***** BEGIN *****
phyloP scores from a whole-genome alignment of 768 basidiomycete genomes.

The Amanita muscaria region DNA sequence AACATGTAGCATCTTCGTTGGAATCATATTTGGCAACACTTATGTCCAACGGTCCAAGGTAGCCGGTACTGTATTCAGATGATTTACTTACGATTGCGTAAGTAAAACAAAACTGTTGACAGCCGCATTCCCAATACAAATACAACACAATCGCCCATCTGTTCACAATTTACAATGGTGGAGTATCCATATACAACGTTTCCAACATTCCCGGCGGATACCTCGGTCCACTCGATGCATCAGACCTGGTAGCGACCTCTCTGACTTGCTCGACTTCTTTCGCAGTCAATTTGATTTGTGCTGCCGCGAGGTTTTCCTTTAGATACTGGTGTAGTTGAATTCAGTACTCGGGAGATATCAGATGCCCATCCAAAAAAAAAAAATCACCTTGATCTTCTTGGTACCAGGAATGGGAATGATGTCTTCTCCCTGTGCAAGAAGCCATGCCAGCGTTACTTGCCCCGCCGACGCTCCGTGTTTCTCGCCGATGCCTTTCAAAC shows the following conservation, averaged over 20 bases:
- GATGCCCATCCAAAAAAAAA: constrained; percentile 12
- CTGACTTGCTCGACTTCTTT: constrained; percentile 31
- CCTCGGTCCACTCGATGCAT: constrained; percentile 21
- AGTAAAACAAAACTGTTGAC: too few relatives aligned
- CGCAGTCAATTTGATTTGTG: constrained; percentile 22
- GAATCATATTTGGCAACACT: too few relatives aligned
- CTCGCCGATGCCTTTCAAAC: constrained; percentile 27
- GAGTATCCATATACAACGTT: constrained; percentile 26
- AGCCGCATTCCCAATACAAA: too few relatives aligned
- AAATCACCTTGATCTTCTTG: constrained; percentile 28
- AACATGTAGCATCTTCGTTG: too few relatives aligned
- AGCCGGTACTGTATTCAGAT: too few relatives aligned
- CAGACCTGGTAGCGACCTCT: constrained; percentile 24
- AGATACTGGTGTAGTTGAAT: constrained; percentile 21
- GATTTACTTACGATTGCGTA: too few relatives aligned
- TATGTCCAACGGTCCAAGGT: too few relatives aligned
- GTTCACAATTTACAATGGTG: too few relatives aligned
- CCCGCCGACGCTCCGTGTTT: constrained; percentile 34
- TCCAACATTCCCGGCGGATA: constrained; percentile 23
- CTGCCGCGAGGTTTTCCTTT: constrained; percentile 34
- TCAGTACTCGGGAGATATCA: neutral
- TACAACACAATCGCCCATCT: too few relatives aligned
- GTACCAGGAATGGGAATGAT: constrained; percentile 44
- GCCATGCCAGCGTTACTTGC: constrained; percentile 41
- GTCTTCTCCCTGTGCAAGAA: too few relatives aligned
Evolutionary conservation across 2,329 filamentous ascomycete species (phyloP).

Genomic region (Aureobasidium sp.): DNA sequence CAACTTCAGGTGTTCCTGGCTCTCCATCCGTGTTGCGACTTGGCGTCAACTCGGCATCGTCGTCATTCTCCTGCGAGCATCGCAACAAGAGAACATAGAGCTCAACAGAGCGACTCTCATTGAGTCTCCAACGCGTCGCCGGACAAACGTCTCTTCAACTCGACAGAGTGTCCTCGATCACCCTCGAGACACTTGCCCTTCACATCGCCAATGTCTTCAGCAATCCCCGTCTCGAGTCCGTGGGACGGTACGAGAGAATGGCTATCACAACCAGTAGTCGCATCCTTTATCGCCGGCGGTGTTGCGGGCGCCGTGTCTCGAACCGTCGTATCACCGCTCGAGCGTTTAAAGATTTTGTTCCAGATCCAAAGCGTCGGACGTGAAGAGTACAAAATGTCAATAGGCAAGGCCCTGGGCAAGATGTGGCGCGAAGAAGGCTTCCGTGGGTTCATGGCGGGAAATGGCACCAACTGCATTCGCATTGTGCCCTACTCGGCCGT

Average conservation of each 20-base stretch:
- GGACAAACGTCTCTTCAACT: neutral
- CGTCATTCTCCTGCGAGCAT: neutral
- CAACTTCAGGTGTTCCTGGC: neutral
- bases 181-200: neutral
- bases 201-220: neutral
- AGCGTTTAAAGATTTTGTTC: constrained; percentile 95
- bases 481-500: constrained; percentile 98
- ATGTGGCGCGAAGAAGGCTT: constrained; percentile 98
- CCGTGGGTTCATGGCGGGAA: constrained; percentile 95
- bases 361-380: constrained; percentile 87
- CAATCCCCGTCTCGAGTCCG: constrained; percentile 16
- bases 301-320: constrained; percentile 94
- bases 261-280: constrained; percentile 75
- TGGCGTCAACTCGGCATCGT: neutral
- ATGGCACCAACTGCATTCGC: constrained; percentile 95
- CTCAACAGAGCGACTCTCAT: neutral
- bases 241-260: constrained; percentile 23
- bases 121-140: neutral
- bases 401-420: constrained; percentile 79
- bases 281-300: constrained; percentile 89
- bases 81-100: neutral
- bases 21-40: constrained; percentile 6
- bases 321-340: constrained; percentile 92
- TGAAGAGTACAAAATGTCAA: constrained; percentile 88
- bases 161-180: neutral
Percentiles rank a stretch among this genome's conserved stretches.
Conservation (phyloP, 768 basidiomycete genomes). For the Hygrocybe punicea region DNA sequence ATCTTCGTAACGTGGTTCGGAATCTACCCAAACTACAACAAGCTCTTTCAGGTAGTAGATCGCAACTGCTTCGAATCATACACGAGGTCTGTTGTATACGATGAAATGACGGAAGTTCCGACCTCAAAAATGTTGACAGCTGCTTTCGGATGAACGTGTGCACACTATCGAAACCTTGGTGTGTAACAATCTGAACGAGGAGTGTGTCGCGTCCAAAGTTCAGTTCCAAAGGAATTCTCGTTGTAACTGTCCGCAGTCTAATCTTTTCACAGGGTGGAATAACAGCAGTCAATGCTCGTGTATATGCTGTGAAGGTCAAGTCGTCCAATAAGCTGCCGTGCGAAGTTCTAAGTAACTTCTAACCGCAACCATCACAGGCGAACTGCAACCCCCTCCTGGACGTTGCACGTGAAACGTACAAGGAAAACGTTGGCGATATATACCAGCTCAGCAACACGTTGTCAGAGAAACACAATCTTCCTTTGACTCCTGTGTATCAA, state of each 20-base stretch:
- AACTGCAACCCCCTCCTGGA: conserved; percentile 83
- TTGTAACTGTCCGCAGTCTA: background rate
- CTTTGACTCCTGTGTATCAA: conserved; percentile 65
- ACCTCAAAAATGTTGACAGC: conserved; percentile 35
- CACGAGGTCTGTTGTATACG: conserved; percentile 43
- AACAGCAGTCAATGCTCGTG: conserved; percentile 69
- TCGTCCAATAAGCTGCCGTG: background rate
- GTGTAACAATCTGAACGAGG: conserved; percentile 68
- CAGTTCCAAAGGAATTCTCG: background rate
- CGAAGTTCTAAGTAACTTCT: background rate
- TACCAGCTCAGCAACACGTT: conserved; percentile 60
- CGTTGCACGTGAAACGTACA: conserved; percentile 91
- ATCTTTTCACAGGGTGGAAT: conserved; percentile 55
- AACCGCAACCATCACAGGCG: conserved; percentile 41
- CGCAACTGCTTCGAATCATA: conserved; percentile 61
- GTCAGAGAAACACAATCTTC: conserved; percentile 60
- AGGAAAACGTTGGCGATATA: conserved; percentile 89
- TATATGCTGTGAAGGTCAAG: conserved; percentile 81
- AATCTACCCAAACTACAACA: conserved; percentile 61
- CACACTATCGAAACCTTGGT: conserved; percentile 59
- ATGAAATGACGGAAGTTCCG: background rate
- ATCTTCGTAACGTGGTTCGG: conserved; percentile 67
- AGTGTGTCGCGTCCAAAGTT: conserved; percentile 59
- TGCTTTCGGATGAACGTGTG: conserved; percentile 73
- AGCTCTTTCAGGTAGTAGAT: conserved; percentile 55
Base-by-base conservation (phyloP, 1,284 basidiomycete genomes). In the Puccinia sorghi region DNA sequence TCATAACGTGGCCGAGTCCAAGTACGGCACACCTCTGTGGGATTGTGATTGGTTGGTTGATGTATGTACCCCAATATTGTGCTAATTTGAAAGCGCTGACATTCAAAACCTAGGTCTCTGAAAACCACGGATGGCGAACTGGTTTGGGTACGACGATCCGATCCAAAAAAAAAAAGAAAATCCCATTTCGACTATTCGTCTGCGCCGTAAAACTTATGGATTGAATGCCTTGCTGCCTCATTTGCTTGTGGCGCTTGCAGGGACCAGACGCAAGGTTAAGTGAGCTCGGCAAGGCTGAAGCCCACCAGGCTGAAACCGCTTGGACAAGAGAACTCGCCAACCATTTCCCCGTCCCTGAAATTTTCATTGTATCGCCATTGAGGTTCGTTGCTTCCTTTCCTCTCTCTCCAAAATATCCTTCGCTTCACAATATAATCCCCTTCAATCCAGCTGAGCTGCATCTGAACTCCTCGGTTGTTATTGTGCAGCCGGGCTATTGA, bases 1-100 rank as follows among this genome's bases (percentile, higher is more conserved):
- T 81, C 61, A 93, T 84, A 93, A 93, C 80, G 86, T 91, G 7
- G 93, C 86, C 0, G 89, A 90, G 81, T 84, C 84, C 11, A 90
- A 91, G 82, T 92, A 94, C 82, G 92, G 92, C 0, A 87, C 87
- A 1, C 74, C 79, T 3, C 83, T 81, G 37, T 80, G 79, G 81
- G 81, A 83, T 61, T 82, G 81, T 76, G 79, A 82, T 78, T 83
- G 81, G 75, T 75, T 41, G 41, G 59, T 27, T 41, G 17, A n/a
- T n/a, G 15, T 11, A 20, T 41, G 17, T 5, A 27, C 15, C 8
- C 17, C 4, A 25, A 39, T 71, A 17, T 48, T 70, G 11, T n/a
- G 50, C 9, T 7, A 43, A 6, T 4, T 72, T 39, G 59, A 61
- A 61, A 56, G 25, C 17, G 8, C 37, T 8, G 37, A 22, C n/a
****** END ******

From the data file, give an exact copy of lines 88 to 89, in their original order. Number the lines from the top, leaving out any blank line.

- G 81, A 83, T 61, T 82, G 81, T 76, G 79, A 82, T 78, T 83
- G 81, G 75, T 75, T 41, G 41, G 59, T 27, T 41, G 17, A n/a